January Wrap-Up 2017

In My Life

This month was hard. It started out great, with a trip with my grandparents and spending lots of time with my friends, but then school started. This semester is going fairly well, but it is still extremely stressful and tiring, and I still have college applications looming over me, even though I’ve turned them all in.

Trump’s inauguration made everything worse. I honestly have trouble believing what our country has come to in so short a span of time. I’m angry and terrified, and honestly, feeling hopeless. The stress of school, which I’ve barely learned how to manage, is now matched with the stress of wondering what horrific thing Trump will do next. Seeing the world come together at protests is incredible, but it’s not enough to snap me out of the constant funk of despair. Additionally, the violence that we’ve seen across the world has broken my heart.

But this month was not all bad. Here are some good things:

  1. My journalism class published another issue, and it looks incredible.
  2. I made a jar in ceramics with a lid that fits.
  3. I started a (low key) bullet journal for 2017.

On This Blog

I had nine posts this month. Not as many as I’d like (I’ve already broken my three posts per week goal…wow), but more than there could have been. I’m happy with the content I put out, so that’s what really matters.

Top Ten Tuesdays

Discussion Posts

In Reading and Reviewing

I read three books this month, and started four others. I know. It’s pretty bad. I am in the middle of two books for school—Twelfth Night and Dante’s Inferno—and I am enjoying both. I started two others, The Ghost Bride (which I might DNF because I have been reading it for a month) and Slasher Girls and Monster Boys (which I will finish, but it is a short story anthology and I am taking it slow).

Here are the books I actually read:

  • Black Powder War (Temeraire #3) by Naomi Novik — 3.5/5 stars (probably won’t be reviewed)
  • My Lady Jane by Brodi Ashton, Cynthia Hand, and Jodi Meadows — 5/5 stars (review)
  • Dash and Lily’s Book of Dares by David Levithan and Rachel Cohn — 3.5/5 stars (review)

Long story short, there will be lots of reviews to come, as soon as I finish reading the ones I am in the middle of.

In Writing

This month was AWFUL for writing. I finished my WIP right at the end of 2016, and although I have lots of research, editing, and character development work I want to do…I just didn’t do it. I didn’t even really work on scholarships (although I did submit a few applications). I have big plans for productivity in February.


How was your January? Did you read any great books? What books do you plan to read February?

2017 Resolutions

IT’S 2017! LET’S DO THIS.

2016 was rough, but I managed to accomplish 6/10 of my blogging resolutions. This year, I’m widening my resolutions to include blogging, reading, and writing. We’ll see if I can accomplish them.

blogging

1. Post three times a week. This is a constant goal of mine that I struggled with in 2016, but that I want to bring back for 2017.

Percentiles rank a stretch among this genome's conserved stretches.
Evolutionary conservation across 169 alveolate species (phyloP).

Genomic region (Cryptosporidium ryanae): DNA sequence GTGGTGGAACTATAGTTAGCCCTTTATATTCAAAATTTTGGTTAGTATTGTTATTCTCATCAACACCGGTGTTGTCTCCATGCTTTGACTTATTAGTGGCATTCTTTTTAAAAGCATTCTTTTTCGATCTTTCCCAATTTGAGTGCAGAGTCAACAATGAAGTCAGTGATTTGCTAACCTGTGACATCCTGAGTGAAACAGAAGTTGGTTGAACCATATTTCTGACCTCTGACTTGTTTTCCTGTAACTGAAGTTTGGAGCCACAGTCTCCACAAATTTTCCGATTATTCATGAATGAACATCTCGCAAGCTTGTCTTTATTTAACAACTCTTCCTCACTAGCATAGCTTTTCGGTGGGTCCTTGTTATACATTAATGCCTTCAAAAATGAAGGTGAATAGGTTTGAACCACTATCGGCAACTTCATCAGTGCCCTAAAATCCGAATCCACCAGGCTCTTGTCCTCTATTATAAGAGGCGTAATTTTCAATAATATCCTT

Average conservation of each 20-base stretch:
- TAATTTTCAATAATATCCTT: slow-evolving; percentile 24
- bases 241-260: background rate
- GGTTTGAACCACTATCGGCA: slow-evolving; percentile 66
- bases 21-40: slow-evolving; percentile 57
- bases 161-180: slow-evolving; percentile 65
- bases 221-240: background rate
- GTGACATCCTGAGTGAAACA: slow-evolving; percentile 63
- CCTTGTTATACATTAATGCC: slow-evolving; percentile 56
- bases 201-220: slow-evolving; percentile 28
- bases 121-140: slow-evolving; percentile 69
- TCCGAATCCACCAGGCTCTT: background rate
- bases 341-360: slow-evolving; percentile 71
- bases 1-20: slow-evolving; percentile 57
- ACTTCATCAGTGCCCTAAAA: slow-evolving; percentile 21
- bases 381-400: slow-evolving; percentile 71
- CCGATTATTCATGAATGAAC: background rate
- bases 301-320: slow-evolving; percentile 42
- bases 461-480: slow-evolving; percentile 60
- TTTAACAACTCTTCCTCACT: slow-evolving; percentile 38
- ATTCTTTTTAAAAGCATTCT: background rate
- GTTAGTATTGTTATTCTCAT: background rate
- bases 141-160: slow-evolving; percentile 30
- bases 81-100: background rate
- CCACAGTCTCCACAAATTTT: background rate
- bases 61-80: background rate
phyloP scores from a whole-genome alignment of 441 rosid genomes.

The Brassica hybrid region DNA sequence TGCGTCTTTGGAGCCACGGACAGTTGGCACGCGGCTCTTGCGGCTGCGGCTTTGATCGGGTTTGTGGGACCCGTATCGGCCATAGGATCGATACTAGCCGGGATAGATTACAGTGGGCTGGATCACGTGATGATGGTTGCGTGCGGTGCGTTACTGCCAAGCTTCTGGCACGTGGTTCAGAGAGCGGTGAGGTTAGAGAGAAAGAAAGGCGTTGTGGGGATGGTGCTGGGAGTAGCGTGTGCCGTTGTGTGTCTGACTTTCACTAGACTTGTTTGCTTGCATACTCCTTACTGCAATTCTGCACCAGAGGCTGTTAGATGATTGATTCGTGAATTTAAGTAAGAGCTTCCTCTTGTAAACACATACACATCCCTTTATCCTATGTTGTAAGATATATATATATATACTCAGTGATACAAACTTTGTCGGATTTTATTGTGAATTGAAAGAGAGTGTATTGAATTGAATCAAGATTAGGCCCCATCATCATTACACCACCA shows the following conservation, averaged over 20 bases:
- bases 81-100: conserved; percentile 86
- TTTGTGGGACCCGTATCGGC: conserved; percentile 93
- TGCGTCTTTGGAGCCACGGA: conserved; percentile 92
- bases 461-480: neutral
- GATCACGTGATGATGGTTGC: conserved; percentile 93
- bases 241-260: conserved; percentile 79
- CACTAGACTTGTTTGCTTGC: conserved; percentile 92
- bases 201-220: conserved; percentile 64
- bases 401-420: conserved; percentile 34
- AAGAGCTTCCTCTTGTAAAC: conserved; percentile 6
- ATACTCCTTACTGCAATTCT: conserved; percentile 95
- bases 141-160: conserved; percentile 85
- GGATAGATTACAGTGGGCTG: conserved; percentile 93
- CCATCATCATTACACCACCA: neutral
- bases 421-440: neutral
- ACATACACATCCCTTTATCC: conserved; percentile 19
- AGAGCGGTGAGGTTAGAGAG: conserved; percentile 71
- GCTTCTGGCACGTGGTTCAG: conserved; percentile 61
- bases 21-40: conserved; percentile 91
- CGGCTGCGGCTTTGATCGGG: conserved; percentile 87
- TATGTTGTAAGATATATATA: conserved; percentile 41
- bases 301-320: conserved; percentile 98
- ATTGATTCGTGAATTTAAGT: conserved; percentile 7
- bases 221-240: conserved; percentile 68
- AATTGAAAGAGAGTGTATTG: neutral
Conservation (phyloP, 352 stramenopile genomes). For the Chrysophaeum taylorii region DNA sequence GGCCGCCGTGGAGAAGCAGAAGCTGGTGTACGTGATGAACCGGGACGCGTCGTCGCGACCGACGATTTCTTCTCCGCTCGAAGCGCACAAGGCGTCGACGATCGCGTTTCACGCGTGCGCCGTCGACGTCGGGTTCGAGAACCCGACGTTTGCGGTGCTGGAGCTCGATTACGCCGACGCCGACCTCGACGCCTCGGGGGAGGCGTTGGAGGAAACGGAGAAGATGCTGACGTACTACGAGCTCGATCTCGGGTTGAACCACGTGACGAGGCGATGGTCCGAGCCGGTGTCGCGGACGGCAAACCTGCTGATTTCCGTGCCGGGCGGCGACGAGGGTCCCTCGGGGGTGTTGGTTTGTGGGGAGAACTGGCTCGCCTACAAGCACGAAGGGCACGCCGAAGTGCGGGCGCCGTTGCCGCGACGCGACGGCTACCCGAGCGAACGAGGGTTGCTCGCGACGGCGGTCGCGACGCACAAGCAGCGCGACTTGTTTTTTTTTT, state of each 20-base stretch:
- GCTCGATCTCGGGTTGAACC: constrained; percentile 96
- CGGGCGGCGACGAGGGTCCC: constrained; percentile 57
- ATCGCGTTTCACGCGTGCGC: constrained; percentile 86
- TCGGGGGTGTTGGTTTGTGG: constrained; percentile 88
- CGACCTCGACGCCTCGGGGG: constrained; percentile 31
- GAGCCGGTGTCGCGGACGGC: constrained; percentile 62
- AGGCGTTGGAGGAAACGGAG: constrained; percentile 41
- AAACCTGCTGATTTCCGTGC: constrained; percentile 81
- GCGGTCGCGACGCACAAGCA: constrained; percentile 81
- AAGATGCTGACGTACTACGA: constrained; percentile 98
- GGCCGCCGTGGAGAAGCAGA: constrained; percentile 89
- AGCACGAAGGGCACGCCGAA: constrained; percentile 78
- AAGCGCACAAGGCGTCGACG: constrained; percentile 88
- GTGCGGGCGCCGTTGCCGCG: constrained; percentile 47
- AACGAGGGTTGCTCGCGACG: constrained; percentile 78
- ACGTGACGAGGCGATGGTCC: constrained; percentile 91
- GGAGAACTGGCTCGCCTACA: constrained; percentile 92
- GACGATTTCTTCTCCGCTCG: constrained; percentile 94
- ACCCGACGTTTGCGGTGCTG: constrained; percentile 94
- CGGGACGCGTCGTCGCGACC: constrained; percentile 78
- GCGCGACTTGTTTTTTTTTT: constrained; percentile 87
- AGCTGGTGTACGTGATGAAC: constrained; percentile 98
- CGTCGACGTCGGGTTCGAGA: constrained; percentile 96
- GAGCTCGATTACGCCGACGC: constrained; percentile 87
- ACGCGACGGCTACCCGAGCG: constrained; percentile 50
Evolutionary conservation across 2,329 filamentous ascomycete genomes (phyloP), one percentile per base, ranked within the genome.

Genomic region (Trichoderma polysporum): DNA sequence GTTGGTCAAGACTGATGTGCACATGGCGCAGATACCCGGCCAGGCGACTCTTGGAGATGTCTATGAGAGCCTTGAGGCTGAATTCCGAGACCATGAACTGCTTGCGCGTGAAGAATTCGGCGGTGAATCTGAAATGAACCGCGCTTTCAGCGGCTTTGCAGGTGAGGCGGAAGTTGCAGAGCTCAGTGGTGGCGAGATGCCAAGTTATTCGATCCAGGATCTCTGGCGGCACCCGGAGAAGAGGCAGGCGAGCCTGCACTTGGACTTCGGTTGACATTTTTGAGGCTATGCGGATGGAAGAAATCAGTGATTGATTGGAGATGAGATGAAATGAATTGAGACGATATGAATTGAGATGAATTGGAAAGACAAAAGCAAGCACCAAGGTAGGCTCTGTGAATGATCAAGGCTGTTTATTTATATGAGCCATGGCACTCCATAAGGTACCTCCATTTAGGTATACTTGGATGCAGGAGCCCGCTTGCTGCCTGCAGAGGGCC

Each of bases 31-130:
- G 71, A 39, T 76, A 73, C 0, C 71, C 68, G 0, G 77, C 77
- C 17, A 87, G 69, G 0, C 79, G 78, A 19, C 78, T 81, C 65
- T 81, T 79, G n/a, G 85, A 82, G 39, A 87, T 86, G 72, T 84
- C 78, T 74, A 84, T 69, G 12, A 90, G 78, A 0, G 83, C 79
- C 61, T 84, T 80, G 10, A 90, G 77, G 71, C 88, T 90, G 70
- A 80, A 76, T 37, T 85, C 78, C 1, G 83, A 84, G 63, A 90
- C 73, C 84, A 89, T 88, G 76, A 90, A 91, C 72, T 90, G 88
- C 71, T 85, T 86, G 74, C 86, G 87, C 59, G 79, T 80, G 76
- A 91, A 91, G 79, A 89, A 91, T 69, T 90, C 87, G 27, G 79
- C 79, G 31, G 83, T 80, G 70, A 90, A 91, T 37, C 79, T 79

2. Write more discussion posts that I’m proud of. I accomplished this in 2016, but I want to push myself even further.

3. Be more consistent with Top Ten Tuesday posts. This fell apart at the end of 2016, but they are honestly so much fun to read and write.

4. Stay up on my reviews, and make sure I actually have fun while writing them.

5. Make my reviews more thorough, including calling out problematic things I notice and including trigger warnings.

5. Keep making 52 Letters my own, especially with adding some more personal posts and working on my graphics.

reading

1. Read 60 books. Last year I read about 55, the year before, about 70, so 60 seems like a good goal. I want to push myself without stressing myself.

2. Read more diverse books, especially ones by marginalized authors and #ownvoices books. Hopefully at least one a month

3. Never take longer than 2 weeks to read a book. After that, the book is kind of dead to me, and I just need to move on.

writing

1. Edit my WIP and get it to a place where other people can actually read it.

2. Bring back Hell and Styx, my short story series. I’ll need something to write while editing my novel.

3. Work on my short stories and poetry. One of my main regrets is that I did not do this in 2016.

4. Just keep writing.


What are your goals for 2017? Are there any I should add to my list?

2016 Blogging Wrap-Up

Hi everyone! As 2016 (finally) ends, I wanted to look back at what I accomplished as a blogger and as a writer this year. To see my favorite books of 2016, you can see my reading recap from yesterday.

2016 was both a great year for blogging and a rough one. With second semester of junior year and first semester of senior year, it was easily the busiest year of my life so far. I blogged less in 2016 than I did in 2015, but I wrote more posts that I’m proud of. I think my book reviews are getting better, and I pushed myself to write more honest, emotional discussion posts.